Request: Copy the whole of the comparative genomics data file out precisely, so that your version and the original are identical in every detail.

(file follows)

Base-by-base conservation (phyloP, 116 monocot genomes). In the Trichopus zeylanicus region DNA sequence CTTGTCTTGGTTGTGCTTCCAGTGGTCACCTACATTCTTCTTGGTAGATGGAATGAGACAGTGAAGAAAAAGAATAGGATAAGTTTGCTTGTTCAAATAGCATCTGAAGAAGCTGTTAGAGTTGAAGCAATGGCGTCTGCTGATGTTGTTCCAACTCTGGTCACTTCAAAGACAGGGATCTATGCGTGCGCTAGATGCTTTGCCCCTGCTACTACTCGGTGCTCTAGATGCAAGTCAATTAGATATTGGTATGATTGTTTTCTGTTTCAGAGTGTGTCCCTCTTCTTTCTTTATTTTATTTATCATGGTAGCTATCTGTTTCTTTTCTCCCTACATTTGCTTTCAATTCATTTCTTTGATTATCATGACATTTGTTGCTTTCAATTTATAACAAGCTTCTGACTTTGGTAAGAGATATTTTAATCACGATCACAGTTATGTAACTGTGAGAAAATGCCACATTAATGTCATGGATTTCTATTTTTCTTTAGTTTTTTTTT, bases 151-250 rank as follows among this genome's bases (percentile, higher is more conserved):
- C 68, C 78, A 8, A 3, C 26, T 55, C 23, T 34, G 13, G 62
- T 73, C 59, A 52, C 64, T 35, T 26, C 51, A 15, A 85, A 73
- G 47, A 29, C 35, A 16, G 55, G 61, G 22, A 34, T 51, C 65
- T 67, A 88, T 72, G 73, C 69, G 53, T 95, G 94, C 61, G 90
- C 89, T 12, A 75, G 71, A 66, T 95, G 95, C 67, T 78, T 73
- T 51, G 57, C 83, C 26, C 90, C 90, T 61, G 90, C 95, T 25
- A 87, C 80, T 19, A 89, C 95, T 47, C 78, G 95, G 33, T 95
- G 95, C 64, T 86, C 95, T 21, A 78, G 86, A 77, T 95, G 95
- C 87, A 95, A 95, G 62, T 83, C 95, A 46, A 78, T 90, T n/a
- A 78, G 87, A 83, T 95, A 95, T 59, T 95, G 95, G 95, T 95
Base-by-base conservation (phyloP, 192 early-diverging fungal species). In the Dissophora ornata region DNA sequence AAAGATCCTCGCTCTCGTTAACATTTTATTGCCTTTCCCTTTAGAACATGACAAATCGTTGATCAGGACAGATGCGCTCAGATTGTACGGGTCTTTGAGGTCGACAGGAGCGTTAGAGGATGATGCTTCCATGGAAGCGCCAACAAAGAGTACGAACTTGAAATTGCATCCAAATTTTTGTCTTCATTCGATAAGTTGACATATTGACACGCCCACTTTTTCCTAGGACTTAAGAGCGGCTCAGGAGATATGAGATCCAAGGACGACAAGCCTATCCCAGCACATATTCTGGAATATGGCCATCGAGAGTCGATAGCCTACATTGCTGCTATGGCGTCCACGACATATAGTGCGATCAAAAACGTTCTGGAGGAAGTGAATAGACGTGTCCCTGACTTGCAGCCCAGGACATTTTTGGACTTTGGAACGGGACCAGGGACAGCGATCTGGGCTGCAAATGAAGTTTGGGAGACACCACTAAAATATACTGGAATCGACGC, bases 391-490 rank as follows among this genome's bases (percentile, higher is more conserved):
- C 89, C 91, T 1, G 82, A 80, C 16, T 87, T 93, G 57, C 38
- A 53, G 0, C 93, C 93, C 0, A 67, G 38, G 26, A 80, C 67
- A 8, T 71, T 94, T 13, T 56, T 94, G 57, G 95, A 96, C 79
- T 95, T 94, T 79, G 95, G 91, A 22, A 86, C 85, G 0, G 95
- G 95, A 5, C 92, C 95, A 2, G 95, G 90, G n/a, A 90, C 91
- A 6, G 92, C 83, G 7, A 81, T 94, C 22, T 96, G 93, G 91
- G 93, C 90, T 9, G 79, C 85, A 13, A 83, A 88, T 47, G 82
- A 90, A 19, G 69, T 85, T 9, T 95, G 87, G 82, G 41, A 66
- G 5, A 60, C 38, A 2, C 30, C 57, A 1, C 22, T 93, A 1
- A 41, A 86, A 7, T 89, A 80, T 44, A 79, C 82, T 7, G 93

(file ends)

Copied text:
Base-by-base conservation (phyloP, 116 monocot genomes). In the Trichopus zeylanicus region DNA sequence CTTGTCTTGGTTGTGCTTCCAGTGGTCACCTACATTCTTCTTGGTAGATGGAATGAGACAGTGAAGAAAAAGAATAGGATAAGTTTGCTTGTTCAAATAGCATCTGAAGAAGCTGTTAGAGTTGAAGCAATGGCGTCTGCTGATGTTGTTCCAACTCTGGTCACTTCAAAGACAGGGATCTATGCGTGCGCTAGATGCTTTGCCCCTGCTACTACTCGGTGCTCTAGATGCAAGTCAATTAGATATTGGTATGATTGTTTTCTGTTTCAGAGTGTGTCCCTCTTCTTTCTTTATTTTATTTATCATGGTAGCTATCTGTTTCTTTTCTCCCTACATTTGCTTTCAATTCATTTCTTTGATTATCATGACATTTGTTGCTTTCAATTTATAACAAGCTTCTGACTTTGGTAAGAGATATTTTAATCACGATCACAGTTATGTAACTGTGAGAAAATGCCACATTAATGTCATGGATTTCTATTTTTCTTTAGTTTTTTTTT, bases 151-250 rank as follows among this genome's bases (percentile, higher is more conserved):
- C 68, C 78, A 8, A 3, C 26, T 55, C 23, T 34, G 13, G 62
- T 73, C 59, A 52, C 64, T 35, T 26, C 51, A 15, A 85, A 73
- G 47, A 29, C 35, A 16, G 55, G 61, G 22, A 34, T 51, C 65
- T 67, A 88, T 72, G 73, C 69, G 53, T 95, G 94, C 61, G 90
- C 89, T 12, A 75, G 71, A 66, T 95, G 95, C 67, T 78, T 73
- T 51, G 57, C 83, C 26, C 90, C 90, T 61, G 90, C 95, T 25
- A 87, C 80, T 19, A 89, C 95, T 47, C 78, G 95, G 33, T 95
- G 95, C 64, T 86, C 95, T 21, A 78, G 86, A 77, T 95, G 95
- C 87, A 95, A 95, G 62, T 83, C 95, A 46, A 78, T 90, T n/a
- A 78, G 87, A 83, T 95, A 95, T 59, T 95, G 95, G 95, T 95
Base-by-base conservation (phyloP, 192 early-diverging fungal species). In the Dissophora ornata region DNA sequence AAAGATCCTCGCTCTCGTTAACATTTTATTGCCTTTCCCTTTAGAACATGACAAATCGTTGATCAGGACAGATGCGCTCAGATTGTACGGGTCTTTGAGGTCGACAGGAGCGTTAGAGGATGATGCTTCCATGGAAGCGCCAACAAAGAGTACGAACTTGAAATTGCATCCAAATTTTTGTCTTCATTCGATAAGTTGACATATTGACACGCCCACTTTTTCCTAGGACTTAAGAGCGGCTCAGGAGATATGAGATCCAAGGACGACAAGCCTATCCCAGCACATATTCTGGAATATGGCCATCGAGAGTCGATAGCCTACATTGCTGCTATGGCGTCCACGACATATAGTGCGATCAAAAACGTTCTGGAGGAAGTGAATAGACGTGTCCCTGACTTGCAGCCCAGGACATTTTTGGACTTTGGAACGGGACCAGGGACAGCGATCTGGGCTGCAAATGAAGTTTGGGAGACACCACTAAAATATACTGGAATCGACGC, bases 391-490 rank as follows among this genome's bases (percentile, higher is more conserved):
- C 89, C 91, T 1, G 82, A 80, C 16, T 87, T 93, G 57, C 38
- A 53, G 0, C 93, C 93, C 0, A 67, G 38, G 26, A 80, C 67
- A 8, T 71, T 94, T 13, T 56, T 94, G 57, G 95, A 96, C 79
- T 95, T 94, T 79, G 95, G 91, A 22, A 86, C 85, G 0, G 95
- G 95, A 5, C 92, C 95, A 2, G 95, G 90, G n/a, A 90, C 91
- A 6, G 92, C 83, G 7, A 81, T 94, C 22, T 96, G 93, G 91
- G 93, C 90, T 9, G 79, C 85, A 13, A 83, A 88, T 47, G 82
- A 90, A 19, G 69, T 85, T 9, T 95, G 87, G 82, G 41, A 66
- G 5, A 60, C 38, A 2, C 30, C 57, A 1, C 22, T 93, A 1
- A 41, A 86, A 7, T 89, A 80, T 44, A 79, C 82, T 7, G 93